Although in the UK we only had air/CO2 powered pellet guns (albeit with 150m/s+ muzzle velocity, proper target pistols not BB guns), the stupidity of the situation did eventually dawn on us when the pizza guy rang the doorbell.

Re:(OT) (4, Funny)

h4rm0ny (722443) | more than 7 years ago | (#17234592)


Had a friend at university who used to throw knives and had a target drawn on his door. He was chucking a knife at it when his room mate walked in a fraction of a second after he'd thrown it. So we're all sitting there in stunned silence as this door swings shut behind him with a knife positioned right behind his head and he looks at us all and says "What's the matter with you lot?"

The difference between funny and death is very fine sometimes.

Re:(OT) (0)

Anonymous Coward | more than 7 years ago | (#17239244)

We'll call you Annie Oakley from now on.

Re:BOFH - Solar Flares (3, Insightful)

ScentCone (795499) | more than 7 years ago | (#17235012)

Word to the wise. I'm here to tell you that you only need to do this once to appreciate the benefit of a good barrel when fish shooting.

Actually, shooting a high-powered rifle, while looking down at close range, into standing water is ... a really bad idea. Presuming that you really ARE talking about an "elephant gun [wikipedia.org] ," the amount of energy being released is really quite astounding. Depending on the round you're using, you could be delivering over 8,900 foot pounds of muzzle energy [wikipedia.org] . With that projectile doing 2,000 feet per second into a barrel of water right in front of you, some interesting things are going to happen. Supersonic hunks of metal of that size tend to create some interesting cavitation effects in enclosed bodies of liquid (especially when enclosed by wooden slats!).

Re:BOFH - Solar Flares (1)

TapeCutter (624760) | more than 7 years ago | (#17235148)

...so the fish is dead, right? :)

Re:BOFH - Solar Flares (1)

ScentCone (795499) | more than 7 years ago | (#17235416)

...so the fish is dead, right? :)

Well, I don't think you'd actually be able to FIND the fish, but for most people that would qualify as dead, even though it's really more like MIA.

Re:BOFH - Solar Flares (1)

Vskye (9079) | more than 7 years ago | (#17232992)

Mod the parent up. LMAO! ;)

(I guess you have to appreciate the BOFH series) And yes, I'm a former systems admin.

I'm outa here! (0)

djupedal (584558) | more than 7 years ago | (#17232762)

"...and may result in communication disruptions."

A disruption in communications can mean only one thing...invasion!

Re:I'm outa here! (0)

Anonymous Coward | more than 7 years ago | (#17233016)

I swear to god, if we of Earth ends up indebted to jar-jar, I'm taking my lightsaber and committing seppuku.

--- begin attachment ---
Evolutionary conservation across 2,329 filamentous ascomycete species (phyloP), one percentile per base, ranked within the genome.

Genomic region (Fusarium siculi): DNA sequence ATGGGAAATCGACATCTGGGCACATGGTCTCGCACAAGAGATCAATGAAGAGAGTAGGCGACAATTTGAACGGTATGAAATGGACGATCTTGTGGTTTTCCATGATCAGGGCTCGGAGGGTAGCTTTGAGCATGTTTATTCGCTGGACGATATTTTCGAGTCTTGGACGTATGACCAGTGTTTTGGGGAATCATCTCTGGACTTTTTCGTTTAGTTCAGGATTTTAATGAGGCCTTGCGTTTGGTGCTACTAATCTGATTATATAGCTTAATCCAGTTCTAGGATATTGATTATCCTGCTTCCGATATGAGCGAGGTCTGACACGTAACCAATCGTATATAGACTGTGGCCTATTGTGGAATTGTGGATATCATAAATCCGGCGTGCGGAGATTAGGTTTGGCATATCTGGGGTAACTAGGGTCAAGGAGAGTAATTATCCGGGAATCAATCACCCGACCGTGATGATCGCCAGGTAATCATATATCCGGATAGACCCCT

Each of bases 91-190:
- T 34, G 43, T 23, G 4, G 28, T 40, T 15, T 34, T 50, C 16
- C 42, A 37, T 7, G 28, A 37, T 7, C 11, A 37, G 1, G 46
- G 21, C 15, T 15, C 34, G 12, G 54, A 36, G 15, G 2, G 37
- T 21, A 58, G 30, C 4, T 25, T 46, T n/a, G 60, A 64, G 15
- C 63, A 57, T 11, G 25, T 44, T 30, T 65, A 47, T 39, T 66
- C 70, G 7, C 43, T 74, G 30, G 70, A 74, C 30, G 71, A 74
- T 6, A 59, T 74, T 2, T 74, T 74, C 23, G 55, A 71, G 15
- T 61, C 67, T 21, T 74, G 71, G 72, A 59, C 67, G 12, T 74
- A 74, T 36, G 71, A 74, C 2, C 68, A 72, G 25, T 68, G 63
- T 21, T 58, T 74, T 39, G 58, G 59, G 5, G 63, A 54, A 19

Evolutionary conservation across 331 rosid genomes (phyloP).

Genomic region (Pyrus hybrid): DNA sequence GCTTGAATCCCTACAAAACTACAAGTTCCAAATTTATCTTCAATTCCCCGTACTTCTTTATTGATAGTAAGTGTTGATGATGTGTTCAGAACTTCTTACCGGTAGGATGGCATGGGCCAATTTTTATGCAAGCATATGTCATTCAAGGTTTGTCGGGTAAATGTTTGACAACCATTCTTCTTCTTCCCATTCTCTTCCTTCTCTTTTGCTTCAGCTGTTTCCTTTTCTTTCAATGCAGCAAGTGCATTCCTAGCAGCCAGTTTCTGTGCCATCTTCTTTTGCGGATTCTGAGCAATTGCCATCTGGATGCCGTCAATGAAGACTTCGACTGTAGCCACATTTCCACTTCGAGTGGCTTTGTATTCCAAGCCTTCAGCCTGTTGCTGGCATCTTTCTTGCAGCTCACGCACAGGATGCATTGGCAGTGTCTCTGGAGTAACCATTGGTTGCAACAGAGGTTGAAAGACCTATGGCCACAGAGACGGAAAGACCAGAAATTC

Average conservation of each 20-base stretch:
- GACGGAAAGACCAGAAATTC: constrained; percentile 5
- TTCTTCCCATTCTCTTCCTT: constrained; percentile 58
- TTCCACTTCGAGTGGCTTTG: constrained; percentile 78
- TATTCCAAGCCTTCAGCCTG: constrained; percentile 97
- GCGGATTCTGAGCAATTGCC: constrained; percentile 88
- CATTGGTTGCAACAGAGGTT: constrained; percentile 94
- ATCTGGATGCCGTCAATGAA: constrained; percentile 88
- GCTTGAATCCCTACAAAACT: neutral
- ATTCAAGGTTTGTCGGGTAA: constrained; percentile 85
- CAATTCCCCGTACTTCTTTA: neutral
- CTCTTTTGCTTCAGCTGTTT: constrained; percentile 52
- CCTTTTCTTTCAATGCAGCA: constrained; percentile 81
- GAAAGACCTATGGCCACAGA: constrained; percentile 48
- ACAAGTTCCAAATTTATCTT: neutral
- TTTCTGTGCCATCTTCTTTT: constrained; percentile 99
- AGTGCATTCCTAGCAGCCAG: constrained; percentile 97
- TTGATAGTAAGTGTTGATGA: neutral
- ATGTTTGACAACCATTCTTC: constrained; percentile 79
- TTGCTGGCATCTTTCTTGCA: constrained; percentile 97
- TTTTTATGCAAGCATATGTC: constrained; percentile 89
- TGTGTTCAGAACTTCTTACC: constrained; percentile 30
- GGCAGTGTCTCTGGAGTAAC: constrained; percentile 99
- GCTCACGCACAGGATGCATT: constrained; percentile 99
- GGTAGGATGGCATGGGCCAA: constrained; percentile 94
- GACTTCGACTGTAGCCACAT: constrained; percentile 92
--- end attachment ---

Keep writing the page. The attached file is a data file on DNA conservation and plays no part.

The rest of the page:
Re:I'm outa here! (1)

empaler (130732) | more than 7 years ago | (#17233100)

Since we don't have a crappy, third rate space fleet parked around our planet, I guess you're doubly wrong.

Re:I'm outa here! (1, Funny)

Anonymous Coward | more than 7 years ago | (#17233408)

You sure about that?

Re:I'm outa here! (1)

chrish (4714) | more than 7 years ago | (#17236766)

And even if we did, there'd be nothing to fear... pop off a nuke above the robotic assault forces (ground forces? who uses ground forces?!) and watch the EMP take them out.

Where's your army of slapstick robots now, fish men?

Sci-fi foot soldiers (1)

empaler (130732) | more than 7 years ago | (#17238776)

I've always wondered about sci-fi with grunt deployments - why the fuck risk the lives of countless of your own citizens when you can just nuke the other planet? Even better, send a few meteors their way. If you're really good, you can make it hard to trace, even.

Re:I'm outa here! (0)

Anonymous Coward | more than 7 years ago | (#17235326)

Weeze a are warriors I'mmma not afraid weeza gooonnnna fite.

Oh dear (4, Funny)

Whiteout (828544) | more than 7 years ago | (#17232766)

A Coronal Mass Ejection resulting from an X3 Solar Flare earlier today

Too much Mexican beer after a day on the beach, perhaps.

According to (4, Funny)

chanrobi (944359) | more than 7 years ago | (#17232828)

CNN, the shuttle should be able to escape it! http://shogun.shafted.com.au/temp/cnnsucks.jpg [shafted.com.au]

Re:According to (0)

Anonymous Coward | more than 7 years ago | (#17233146)

Yes, but at those speeds the shuttle would be travelling through time and have a bit more to worry about than just radiation! For some reason, I now have the picture in my mind of the Turtles fighting aliens in the future . . . if only I had Turtles in Time on an emulator.